Today, the Senate Energy and Natural Resources subcommittee on Public Lands held a hearing on S. 2895, Senator Wyden’s eastern Oregon forest legislation.
The Sierra Club penned a letter last week to Senator Wyden suggesting a number of modest changes that we believe would significantly improve the legislation and better meet the goals of eastern Oregon forest job creation, old growth forest protection, and long-term ecological restoration.
Click here to read the written testimony of Harris Sherman with the United States Department of Agriculture. In written testimony, the USDA expressed concerns similar to the Sierra Club’s, including the problems related to setting unrealistic annual mandated acreage targets, the removal of the public’s right to administratively appeal timber sales, and the precedent of enacting national forest legislation on a state-by-state basis.
From the Sierra Club’s perspective, the bill as written locks in arbitrary acreage targets that will push the Forest Service towards harmful management practices, without offering clear protection for old growth stands and unprotected roadless areas. It would also remove the public’s right to administratively appeal destructive timber sales over the next several years. The Sierra Club has been very successful in using administrative appeals to negotiate changes to Forest Service timber sales without having to resort to litigation.
We are proactively working with the Senator’s office to try to address some of these concerns before the bill moves forward but we cannot support the bill as currently written and would oppose it being included in an ‘omnibus’ public lands bill this year without some key language changes dealing with these issues. The use of a single ‘omnibus’ public lands bill to pass a large volume of separate and unrelated public lands bills has become more common in recent years as the Senate filibuster has been misused by some to stop nearly all legislation from moving on the Senate floor, and would be a likely vehicle for all Senate wilderness bills and Wyden’s eastside legislation this year.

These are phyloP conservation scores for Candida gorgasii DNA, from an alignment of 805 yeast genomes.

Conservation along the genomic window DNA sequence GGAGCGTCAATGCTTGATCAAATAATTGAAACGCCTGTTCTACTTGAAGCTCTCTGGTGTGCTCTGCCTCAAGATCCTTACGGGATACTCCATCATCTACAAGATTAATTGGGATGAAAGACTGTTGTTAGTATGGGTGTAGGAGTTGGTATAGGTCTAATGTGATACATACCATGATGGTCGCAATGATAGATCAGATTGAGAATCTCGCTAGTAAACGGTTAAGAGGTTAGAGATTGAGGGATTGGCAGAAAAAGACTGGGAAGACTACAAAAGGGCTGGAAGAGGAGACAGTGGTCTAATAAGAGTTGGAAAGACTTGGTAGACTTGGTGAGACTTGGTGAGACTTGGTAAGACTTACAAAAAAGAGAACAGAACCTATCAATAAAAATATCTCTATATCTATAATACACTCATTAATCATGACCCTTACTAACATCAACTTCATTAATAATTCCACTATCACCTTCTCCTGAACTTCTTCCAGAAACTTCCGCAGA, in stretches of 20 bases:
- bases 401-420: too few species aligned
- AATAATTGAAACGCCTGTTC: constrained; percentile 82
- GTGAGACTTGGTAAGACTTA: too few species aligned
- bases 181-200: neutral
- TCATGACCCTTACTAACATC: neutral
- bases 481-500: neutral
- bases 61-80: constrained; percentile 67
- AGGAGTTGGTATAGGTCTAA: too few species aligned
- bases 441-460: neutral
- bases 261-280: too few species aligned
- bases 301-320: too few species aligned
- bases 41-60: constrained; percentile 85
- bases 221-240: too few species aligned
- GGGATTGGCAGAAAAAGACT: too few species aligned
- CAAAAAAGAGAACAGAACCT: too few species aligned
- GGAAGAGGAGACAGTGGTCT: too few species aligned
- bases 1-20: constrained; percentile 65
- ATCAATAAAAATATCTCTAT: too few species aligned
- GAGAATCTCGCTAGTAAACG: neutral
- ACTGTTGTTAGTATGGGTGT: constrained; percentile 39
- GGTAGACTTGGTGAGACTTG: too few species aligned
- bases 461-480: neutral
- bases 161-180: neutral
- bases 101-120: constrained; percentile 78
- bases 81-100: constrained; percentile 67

At the top of our list of concerns about S. 2895 are the mandated annual acreage targets and unreasonable pressure to produce sawlogs and maintain mill infrastructure that we believe will undermine the restoration goals of the legislation, and the removal administrative appeals over the next several years, which will likely lead to more timber sale litigation on the eastside, not less.
It is worthwhile to note that the key environmental provisions in the bill such as large diameter tree protection and streamside buffers are already in practice on the eastside (they are known as the ‘eastside screens’), so while it is important to codify these things, these provisions do not necessarily mean improvement on the ground in and of themselves. The existing fight in eastside national forests is and will continue to be whether or not stands of old growth trees and unprotected roadless areas should be subject to mechanical entry, timber production, biomass removal, and so-called ‘temporary’ roads in the name of forest restoration and fuels reduction. All of these activities leave lasting impacts on soils and water quality and often run counter to the best available science and divert scarce federal resources away from more pressing forest restoration needs in more degraded and previously logged parts of the landscape.